Remembering, with Thanks
This weekend we thank those who have served our country, giving time, commitment, sometimes their lives in order that we could remain free. While I appreciate all who have served honorably, I am thinking especially today of our World War II veterans, who are slowly leaving us. My brother-in-law, Wally Loewen, is among those. Wally passed away just over a week ago at the age of 95, joining his Savior, Jesus Christ, his beloved wife Esther and their son Paul, both of whom preceded Wally in death three years ago.
And while I was raised in a conscientious objector tradition among peace-loving Mennonites, I respect and appreciate all who served in a variety of ways to maintain our freedom to worship, think, and speak freely. That thanks extends beyond the service men and women to the families who prayed, believed, hoped, loved, and sometimes buried them.
My husband believed it was his responsibility to serve his country, joined the Army, and trusted God to place him where he should be. Billeted in the Medical corps, Don went to sanitary technician school, where he learned how to keep food, hospitals and fields sanitized to inhibit the spread of disease. In chauffeur school, he also learned to drive all sorts of transport vehicles. During and after the end of the war, Don spent sixteen months in Okinawa, working primarily with mosquito abatement to prevent malaria spreading among the troops and on the island.
His older brother, Wally, went into alternative service where he made prosthetic limbs for returning servicemen. When Wally was transferred to Camp Barkley near Abilene, Texas, his new bride Esther didn’t know where he’d been sent. Determined to start her marriage WITH her husband, Esther persisted until she learned Wally’s new posting. She promptly boarded a bus and followed, surprising him on her arrival. She repeated that persistence when he was transferred to Ogden, Utah. Gutsy lady, committed to her man and her marriage.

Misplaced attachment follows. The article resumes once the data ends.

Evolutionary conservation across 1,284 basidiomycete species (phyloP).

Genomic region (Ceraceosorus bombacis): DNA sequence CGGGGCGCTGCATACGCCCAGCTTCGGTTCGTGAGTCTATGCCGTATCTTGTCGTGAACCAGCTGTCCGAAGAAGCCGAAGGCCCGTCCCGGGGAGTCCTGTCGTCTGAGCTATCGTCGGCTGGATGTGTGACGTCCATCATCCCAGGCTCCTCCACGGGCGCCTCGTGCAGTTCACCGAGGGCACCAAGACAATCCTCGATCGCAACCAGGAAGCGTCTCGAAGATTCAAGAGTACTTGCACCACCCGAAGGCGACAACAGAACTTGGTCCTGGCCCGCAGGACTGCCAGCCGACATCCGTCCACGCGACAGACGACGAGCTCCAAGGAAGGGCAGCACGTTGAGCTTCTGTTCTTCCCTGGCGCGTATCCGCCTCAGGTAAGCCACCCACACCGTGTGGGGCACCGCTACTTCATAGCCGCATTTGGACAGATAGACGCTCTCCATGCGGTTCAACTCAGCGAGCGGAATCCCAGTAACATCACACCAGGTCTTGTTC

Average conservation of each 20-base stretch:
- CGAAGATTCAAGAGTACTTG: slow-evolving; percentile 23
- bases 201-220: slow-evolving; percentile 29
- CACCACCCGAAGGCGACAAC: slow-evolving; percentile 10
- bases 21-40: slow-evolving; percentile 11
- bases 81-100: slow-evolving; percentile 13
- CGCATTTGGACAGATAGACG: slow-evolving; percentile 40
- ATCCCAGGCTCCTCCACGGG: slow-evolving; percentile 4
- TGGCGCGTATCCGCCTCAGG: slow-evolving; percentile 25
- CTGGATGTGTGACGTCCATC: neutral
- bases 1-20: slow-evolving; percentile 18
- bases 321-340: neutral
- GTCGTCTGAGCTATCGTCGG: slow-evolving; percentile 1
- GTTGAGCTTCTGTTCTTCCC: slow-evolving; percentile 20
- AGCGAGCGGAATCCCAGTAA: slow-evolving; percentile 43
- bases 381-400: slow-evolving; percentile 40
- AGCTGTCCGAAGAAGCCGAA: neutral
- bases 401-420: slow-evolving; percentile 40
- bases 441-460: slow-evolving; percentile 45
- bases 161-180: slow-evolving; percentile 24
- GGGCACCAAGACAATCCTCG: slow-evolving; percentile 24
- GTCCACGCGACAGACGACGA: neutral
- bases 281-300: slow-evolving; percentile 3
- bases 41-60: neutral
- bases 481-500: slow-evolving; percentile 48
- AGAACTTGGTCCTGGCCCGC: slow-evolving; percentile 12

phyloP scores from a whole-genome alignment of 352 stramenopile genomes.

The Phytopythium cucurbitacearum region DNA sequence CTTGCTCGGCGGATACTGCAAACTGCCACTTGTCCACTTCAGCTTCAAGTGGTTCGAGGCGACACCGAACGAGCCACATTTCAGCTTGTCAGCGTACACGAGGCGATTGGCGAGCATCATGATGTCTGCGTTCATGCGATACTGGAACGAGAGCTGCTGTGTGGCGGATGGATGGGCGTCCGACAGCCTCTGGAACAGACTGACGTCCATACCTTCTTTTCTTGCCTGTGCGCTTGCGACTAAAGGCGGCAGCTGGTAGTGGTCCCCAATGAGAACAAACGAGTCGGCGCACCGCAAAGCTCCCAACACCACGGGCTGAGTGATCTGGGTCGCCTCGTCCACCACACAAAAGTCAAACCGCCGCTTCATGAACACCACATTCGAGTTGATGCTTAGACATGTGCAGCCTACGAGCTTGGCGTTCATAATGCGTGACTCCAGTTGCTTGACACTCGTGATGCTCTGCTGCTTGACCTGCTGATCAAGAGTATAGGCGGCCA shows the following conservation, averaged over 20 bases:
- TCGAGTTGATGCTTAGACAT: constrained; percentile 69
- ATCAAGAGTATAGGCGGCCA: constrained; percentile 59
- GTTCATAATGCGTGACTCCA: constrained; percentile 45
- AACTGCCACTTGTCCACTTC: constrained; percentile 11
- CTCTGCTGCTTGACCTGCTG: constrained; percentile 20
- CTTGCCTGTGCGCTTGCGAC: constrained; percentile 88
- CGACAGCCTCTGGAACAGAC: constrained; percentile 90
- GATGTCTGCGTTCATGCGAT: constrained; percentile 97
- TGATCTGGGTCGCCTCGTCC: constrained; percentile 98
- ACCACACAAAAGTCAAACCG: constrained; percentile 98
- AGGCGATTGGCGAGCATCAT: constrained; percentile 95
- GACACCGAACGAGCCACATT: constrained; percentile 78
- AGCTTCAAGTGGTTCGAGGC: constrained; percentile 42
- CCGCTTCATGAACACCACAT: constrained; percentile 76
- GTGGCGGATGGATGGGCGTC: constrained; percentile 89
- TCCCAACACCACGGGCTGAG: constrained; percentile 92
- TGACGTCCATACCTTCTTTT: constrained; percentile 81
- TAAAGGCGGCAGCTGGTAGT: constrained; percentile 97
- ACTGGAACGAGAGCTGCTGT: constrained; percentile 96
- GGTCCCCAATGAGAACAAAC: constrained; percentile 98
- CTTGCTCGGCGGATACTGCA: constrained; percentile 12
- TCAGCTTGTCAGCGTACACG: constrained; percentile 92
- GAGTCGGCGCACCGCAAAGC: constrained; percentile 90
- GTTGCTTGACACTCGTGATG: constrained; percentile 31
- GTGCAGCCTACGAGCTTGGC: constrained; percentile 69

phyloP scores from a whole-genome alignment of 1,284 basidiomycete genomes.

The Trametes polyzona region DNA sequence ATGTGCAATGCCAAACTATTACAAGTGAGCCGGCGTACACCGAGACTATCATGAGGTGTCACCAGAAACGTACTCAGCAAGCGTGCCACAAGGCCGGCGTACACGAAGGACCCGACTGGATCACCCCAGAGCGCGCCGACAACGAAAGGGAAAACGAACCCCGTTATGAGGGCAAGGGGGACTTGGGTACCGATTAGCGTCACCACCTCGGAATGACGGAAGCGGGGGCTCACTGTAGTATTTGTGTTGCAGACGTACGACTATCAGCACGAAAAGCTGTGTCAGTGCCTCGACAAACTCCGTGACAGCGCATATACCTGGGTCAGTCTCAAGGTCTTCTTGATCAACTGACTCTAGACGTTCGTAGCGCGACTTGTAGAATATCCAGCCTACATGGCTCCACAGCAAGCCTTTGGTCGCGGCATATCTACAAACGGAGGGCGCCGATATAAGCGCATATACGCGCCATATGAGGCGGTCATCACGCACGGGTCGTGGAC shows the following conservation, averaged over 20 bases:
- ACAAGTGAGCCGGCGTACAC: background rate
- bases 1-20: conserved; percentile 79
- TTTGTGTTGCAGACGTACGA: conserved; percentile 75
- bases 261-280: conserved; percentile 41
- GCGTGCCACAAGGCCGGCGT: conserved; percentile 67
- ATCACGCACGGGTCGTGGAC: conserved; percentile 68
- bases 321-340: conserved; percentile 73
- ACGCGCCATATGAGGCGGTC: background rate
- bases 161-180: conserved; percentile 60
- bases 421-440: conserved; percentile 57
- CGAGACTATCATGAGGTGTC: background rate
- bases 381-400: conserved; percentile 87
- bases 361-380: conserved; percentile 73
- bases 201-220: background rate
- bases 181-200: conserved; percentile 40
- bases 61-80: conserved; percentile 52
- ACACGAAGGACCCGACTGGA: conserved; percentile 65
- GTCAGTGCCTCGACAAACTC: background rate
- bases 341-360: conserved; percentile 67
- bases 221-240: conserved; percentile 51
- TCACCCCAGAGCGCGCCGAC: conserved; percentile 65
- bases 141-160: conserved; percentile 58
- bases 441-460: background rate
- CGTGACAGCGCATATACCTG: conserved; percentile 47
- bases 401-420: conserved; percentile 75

There’s an even greater freedom that Jesus came to give us. Galatians 5:1 states “It is for freedom that Christ has set us free. Stand firm, then, and do not let yourselves be burdened again by a yoke of slavery.” His sacrifice frees us from the burden and power of sin and guilt, from the necessity of following a set of rules that bind us rather than setting us free. His atonement brings us into relationship with the God of the universe, Savior, Lord.
So this weekend, my thanks are first to Jesus Christ, who set me free from the power of sin and death; and also to those men and women who have faithfully and honorably served our country to maintain the freedoms we still enjoy.
Who are you remembering and honoring this weekend?